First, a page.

Exploring the often unresolved dissidence which exists between our public and private personas, dancer, choreographer and filmmaker Erin S Murray envisages this existential battle playing out in a suburban neighbourhood street at dusk in dance film HONNE. DN asked Erin to share how she translated this confluence of internal emotions into movement and what directors should bear in mind of when asking dancers to collaborate on their films.

As well as being a filmmaker you’re also a dancer and a choreographer. What advice would you give to filmmakers wishing work with dance in their films?

I’ve heard some unfortunate stories from other dancers who were hired to dance in a music video or commercial and they had no idea what the director wanted. Some filmmakers have no clue how to communicate with dancers to coax out the performances they’re looking for. This sounds like a horror story to me because it wastes time and nobody leaves the experience feeling good. My advice to filmmakers would be to know when you need a liaison between you and the dancers. Know when you need a choreographer or movement director.

What was the inspiration behind HONNE’s battle of self concept?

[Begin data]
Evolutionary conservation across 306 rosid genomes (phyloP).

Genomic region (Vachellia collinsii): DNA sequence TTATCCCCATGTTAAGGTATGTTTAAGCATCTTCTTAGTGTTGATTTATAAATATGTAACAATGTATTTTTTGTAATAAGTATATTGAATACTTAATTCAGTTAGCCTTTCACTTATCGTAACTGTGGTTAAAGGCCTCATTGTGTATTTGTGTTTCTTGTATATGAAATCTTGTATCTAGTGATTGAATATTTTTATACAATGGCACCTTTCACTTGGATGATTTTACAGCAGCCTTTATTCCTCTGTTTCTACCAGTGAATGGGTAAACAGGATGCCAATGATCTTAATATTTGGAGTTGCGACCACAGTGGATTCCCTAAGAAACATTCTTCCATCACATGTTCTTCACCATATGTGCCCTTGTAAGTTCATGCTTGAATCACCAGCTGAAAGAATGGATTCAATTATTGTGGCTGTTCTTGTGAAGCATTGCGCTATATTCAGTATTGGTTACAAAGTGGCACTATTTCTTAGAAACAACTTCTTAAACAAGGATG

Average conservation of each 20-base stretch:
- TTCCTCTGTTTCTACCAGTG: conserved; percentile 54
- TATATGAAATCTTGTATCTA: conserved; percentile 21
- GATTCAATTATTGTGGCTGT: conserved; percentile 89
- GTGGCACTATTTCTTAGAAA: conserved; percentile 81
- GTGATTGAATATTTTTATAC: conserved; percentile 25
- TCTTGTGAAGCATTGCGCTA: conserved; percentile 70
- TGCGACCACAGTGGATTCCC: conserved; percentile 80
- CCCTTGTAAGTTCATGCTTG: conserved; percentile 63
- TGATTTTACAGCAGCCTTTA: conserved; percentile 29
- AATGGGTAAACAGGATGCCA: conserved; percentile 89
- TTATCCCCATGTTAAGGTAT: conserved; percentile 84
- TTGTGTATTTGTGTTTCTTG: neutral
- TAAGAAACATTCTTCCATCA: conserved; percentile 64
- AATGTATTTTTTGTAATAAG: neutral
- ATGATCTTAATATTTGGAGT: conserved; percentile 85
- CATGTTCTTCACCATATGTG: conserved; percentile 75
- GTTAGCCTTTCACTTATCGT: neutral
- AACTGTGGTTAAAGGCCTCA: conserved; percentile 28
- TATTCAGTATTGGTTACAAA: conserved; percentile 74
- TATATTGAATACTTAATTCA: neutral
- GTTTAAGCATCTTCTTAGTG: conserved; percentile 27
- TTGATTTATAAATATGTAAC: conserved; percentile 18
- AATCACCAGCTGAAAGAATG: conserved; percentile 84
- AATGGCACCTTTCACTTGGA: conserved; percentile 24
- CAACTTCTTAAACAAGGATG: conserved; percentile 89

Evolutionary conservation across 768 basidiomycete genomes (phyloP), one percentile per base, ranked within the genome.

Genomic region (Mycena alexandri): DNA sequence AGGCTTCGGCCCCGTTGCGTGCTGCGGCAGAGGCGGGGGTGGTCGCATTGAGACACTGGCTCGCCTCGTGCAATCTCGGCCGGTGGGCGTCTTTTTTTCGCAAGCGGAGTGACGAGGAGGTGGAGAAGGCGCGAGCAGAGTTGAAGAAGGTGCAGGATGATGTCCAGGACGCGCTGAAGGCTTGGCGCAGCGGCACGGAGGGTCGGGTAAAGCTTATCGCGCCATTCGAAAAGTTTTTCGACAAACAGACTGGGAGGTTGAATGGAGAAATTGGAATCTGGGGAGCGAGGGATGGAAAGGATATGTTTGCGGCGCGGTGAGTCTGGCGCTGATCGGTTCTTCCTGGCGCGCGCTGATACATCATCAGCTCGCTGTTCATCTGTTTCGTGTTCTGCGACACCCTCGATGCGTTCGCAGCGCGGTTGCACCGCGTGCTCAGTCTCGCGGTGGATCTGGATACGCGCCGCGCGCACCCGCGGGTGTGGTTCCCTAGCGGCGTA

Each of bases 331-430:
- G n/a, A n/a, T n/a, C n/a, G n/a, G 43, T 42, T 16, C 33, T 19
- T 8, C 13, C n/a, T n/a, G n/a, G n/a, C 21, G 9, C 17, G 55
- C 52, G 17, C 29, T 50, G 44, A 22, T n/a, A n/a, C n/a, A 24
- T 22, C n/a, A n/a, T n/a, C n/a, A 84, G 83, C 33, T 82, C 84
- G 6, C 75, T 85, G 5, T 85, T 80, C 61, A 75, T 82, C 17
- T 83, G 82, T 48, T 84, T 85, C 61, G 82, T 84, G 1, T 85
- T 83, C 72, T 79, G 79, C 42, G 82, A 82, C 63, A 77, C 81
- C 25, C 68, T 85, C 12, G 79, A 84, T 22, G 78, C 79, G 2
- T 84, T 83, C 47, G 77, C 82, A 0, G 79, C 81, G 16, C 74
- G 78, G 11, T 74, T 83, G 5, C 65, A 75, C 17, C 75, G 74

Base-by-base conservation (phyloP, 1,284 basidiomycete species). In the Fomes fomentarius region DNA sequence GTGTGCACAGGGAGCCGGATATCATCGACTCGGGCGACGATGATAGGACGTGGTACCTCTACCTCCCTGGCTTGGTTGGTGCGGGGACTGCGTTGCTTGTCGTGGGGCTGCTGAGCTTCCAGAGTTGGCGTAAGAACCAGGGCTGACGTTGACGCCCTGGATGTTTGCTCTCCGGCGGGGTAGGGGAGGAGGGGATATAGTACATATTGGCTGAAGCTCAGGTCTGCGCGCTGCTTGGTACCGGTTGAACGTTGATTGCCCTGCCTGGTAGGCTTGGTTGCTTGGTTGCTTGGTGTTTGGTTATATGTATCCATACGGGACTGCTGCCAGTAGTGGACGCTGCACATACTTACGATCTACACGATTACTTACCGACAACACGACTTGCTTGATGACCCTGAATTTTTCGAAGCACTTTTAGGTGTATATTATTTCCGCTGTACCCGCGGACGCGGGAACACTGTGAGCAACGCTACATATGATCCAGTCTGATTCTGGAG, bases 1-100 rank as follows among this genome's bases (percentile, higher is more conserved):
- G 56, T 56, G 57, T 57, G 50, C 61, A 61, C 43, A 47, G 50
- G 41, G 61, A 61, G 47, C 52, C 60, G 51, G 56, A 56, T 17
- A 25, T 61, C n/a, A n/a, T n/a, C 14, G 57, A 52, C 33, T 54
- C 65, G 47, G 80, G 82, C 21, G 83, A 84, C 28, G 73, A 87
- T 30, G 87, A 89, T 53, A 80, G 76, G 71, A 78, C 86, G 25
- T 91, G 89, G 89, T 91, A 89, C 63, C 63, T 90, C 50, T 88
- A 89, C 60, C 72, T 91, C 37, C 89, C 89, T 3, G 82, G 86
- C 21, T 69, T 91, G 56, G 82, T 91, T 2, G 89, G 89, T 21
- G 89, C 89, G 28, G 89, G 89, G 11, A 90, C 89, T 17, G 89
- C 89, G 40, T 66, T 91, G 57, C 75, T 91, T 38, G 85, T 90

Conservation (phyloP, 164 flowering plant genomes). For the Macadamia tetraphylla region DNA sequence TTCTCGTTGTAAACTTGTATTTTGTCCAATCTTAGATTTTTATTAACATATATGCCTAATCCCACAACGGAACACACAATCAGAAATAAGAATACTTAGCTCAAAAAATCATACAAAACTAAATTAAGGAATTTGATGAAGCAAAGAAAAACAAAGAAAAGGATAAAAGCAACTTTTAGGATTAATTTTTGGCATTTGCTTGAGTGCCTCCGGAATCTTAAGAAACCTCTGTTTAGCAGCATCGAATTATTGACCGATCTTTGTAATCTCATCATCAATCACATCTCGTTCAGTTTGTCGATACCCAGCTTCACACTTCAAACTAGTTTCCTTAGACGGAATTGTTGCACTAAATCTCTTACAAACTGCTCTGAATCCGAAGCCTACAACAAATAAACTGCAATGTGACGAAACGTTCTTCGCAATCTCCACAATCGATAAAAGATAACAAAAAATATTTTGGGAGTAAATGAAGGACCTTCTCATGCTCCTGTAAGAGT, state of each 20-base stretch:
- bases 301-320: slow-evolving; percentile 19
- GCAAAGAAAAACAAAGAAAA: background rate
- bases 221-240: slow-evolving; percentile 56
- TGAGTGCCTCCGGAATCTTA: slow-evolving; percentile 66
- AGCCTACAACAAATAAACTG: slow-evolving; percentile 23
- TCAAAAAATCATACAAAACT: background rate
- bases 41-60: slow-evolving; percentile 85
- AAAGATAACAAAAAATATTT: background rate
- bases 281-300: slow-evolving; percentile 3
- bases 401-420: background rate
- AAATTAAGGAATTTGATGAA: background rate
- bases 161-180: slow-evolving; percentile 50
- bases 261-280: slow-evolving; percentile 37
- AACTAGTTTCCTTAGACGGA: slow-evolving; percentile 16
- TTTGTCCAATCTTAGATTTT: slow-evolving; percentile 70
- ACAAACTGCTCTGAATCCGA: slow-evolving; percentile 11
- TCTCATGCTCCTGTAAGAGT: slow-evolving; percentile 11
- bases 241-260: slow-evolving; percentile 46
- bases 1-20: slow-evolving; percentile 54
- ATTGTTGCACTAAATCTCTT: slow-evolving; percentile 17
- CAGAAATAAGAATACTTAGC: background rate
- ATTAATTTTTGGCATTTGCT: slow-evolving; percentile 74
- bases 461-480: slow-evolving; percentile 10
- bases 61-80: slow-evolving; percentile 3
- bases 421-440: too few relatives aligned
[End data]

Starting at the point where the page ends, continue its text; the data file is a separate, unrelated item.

I’ve always had an interest in human psychology. What parts of ourselves do we hide, and what parts do we share? How often do we ignore our own thoughts, feelings, and actions just to protect an idealized impression that we have of ourself? With HONNE, I wanted to show what it feels like to discover something about yourself that you don’t like.

I was inspired by that childish belief that if you don’t acknowledge something it doesn’t exist.

The short wasn’t based on any specific discovery. It was based more on a behavior I notice in others and try to acknowledge within myself. I was inspired by that childish belief that if you don’t acknowledge something it doesn’t exist. People ignore things to varying degrees just to preserve their sense of identity. An example is a person who won’t acknowledge they have an addiction until the circumstances are so bad they don’t have a choice. In HONNE, the dancer is the unwanted feeling, behavior, or trait; and Tatemae is a person being confronted.